Nvidia has released a new graphics demo that the firm believes showcases the capabilities of its upcoming quad-core Tegra chip codenamed Kal-el.
The quad-core chip was first demonstrated at Mobile World Congress (MWC) back in February as a showcase for Nvidia's next-generation technology. At that time Nvidia did not allow journalists to play with the tablet that housed the Kal-el chip, but the firm was looping a game demo to show off its impressive power.
Now Nvidia has shown off a new demo named Glowball running on Android Honeycomb that it says highlights the dynamic lighting capabilities of Kal-el. While the demo may lack the cut and thrust action of a game scene, dynamic lighting is a significant draw on chip resources. Something that was apparent when Nvidia showed how the demo would falter if running on a dual-core Tegra chip.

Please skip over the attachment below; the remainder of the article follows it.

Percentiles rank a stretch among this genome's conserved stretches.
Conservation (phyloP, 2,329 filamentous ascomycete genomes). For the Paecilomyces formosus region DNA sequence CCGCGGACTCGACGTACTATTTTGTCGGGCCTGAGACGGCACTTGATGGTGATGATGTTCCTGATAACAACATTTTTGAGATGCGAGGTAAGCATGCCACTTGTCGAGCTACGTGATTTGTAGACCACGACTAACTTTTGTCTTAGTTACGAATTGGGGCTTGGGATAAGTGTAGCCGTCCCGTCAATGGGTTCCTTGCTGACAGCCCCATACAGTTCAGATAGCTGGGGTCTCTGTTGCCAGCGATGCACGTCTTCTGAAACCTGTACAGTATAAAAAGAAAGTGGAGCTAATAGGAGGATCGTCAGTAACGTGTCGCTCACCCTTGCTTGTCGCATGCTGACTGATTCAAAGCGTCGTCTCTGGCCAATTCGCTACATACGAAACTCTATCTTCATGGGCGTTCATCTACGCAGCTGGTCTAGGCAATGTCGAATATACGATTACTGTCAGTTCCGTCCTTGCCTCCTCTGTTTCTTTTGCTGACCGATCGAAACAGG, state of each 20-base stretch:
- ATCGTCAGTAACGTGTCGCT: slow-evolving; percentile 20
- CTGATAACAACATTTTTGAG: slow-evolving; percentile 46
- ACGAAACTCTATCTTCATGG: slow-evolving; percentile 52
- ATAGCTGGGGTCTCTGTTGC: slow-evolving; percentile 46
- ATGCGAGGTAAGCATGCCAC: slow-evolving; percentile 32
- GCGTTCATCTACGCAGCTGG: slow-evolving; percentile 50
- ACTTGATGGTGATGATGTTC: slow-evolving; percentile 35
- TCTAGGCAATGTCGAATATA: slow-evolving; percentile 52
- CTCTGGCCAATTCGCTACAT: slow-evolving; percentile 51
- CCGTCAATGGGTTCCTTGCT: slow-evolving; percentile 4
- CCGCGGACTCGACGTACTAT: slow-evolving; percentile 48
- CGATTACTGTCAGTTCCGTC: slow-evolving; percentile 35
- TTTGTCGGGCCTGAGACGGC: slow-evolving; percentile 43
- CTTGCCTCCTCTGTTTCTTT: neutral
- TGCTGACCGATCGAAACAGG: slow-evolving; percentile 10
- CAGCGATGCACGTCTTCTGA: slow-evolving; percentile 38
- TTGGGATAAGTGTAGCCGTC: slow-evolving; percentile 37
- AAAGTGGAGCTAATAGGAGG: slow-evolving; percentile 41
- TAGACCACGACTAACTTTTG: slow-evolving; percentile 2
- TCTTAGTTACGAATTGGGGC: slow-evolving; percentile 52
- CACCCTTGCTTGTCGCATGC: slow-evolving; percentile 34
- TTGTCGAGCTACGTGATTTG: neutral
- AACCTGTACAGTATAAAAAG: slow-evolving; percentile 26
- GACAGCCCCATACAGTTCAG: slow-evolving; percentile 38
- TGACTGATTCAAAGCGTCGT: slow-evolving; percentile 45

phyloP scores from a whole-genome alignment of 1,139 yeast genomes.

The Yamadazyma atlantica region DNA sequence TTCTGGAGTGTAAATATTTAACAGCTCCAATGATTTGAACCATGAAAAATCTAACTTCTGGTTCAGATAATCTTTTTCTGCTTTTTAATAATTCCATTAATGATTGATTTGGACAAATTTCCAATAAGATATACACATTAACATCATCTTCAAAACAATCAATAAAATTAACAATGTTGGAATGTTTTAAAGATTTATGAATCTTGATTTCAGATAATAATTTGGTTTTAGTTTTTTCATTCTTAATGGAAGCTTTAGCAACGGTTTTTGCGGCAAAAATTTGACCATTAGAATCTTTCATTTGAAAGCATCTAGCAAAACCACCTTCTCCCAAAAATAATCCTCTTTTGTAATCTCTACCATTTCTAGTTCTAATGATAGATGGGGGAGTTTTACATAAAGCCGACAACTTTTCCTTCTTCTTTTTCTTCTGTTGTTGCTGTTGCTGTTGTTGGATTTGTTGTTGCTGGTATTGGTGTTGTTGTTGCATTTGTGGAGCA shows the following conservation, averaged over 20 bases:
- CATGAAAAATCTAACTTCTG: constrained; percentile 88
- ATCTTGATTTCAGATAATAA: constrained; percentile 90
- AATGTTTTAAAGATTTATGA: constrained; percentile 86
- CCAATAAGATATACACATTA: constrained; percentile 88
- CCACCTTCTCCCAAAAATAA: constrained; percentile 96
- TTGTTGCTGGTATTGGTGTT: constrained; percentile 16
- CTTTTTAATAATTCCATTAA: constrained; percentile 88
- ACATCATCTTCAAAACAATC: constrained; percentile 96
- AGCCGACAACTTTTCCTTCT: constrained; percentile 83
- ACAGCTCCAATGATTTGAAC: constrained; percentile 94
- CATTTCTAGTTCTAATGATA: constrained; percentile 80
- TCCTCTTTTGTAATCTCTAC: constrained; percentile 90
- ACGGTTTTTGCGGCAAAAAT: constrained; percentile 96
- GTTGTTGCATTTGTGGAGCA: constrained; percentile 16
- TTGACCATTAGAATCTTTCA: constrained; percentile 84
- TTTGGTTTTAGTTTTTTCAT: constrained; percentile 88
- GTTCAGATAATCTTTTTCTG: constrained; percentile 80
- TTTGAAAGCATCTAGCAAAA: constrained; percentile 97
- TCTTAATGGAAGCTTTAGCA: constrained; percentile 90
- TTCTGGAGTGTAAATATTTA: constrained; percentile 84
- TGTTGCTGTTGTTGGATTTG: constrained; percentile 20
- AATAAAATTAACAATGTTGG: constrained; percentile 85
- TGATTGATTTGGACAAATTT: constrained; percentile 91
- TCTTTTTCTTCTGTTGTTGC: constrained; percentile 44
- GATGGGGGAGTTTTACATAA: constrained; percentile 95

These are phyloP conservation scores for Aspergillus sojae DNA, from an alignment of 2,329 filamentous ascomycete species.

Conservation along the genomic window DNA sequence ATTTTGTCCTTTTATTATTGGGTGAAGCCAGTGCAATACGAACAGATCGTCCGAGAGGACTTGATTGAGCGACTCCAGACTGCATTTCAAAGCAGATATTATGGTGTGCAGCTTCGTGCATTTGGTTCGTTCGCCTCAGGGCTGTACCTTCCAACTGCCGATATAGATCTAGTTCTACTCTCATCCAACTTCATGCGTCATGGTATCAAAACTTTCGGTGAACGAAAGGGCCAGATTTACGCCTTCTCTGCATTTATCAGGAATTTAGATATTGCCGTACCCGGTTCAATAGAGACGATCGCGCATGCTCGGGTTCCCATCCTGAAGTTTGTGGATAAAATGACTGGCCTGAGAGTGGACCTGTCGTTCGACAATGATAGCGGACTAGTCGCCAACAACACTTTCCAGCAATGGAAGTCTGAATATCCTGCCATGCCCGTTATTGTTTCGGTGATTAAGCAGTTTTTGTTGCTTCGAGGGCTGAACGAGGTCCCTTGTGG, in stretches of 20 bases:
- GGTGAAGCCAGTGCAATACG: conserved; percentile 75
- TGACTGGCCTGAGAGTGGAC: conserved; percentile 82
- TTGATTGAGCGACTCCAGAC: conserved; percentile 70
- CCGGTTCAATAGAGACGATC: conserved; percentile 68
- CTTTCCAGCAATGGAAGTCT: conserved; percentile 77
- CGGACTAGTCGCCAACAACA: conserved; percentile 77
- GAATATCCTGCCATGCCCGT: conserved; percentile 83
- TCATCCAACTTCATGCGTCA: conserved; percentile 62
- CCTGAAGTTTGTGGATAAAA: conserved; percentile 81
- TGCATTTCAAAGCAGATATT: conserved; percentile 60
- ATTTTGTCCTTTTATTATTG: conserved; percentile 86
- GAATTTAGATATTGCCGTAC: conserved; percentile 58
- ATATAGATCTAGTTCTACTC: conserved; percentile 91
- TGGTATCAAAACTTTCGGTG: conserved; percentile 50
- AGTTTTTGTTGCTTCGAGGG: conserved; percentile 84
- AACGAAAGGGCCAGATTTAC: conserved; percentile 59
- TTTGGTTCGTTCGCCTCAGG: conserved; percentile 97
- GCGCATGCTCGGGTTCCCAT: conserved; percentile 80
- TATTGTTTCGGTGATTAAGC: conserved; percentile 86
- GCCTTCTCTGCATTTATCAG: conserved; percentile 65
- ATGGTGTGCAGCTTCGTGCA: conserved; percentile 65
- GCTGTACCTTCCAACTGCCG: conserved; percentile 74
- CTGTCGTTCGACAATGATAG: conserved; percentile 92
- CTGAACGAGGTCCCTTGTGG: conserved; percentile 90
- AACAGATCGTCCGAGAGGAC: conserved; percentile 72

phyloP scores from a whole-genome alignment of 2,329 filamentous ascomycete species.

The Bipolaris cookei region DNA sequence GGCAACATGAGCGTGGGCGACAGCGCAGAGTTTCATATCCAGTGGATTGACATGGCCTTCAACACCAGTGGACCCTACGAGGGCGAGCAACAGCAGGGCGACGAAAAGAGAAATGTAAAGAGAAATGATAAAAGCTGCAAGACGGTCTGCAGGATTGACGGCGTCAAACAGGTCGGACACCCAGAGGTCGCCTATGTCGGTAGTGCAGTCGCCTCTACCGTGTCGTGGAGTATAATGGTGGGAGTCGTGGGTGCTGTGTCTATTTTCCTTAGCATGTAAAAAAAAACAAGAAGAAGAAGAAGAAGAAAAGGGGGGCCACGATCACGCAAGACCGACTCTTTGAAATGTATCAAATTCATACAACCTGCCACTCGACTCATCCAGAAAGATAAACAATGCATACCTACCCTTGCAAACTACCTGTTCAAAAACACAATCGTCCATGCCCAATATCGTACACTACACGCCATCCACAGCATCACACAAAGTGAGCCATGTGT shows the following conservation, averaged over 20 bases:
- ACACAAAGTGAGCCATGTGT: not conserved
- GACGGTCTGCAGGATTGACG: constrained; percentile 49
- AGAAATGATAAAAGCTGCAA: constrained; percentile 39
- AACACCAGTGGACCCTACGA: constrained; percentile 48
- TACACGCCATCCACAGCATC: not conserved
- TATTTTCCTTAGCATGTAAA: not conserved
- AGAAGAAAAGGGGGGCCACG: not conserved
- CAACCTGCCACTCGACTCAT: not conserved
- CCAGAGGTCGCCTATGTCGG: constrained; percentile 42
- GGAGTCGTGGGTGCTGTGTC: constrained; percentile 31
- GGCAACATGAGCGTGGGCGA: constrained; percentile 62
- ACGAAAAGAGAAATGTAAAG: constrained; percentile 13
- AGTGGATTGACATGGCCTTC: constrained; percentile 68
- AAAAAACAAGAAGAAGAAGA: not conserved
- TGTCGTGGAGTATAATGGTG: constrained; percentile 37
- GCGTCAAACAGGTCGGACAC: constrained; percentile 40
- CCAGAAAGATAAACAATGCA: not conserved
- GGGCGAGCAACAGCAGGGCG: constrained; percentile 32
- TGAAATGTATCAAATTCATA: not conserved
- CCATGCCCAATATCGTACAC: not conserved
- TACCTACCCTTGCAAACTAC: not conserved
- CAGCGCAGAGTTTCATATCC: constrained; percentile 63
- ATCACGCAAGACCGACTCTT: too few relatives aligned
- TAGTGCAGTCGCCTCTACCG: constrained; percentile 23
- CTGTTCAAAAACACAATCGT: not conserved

Perhaps the most impressive aspect of Nvidia's Glowball demonstration is that the four Kal-el cores were not maxed out at any point in the demo. It bodes well for games developers who are looking at tablets based on Apple's IOS and Google's Android operating system as the next big gaming consoles.
Back at MWC, Matt Wuebbling, senior product manager for Nvidia's notebook products, told V3.co.uk that "tablets are an interesting avenue for high-end technology". At the time, Wuebbling said that Kal-el was still a "technology preview" but added that developer devices were expected by August 2011.
Wuebbling said Nvidia's Kal-el chip will feature 12 GPU cores, adding that it is likely the firm will use TSMC to fabricate Kal-el chips, but that no final decision had been made.
The Glowball demo showcases just how far gaming has come on portable devices. Nvidia, by using its considerable history in producing gaming oriented graphics chips, has shown that consumers can expect tablets to become fully fledged portable gaming consoles when kitted out with multi-core chips.
What's more, Wuebbling told V3.co.uk that Kal-el can support numerous operating systems aside from Google's Android, including Microsoft's Windows Phone 7.
Nvidia's Kal-el chip should give Nintendo and Sony cause for concern as it tries to fight against casual gamers who prefer smartphones and tablets to dedicated games consoles.
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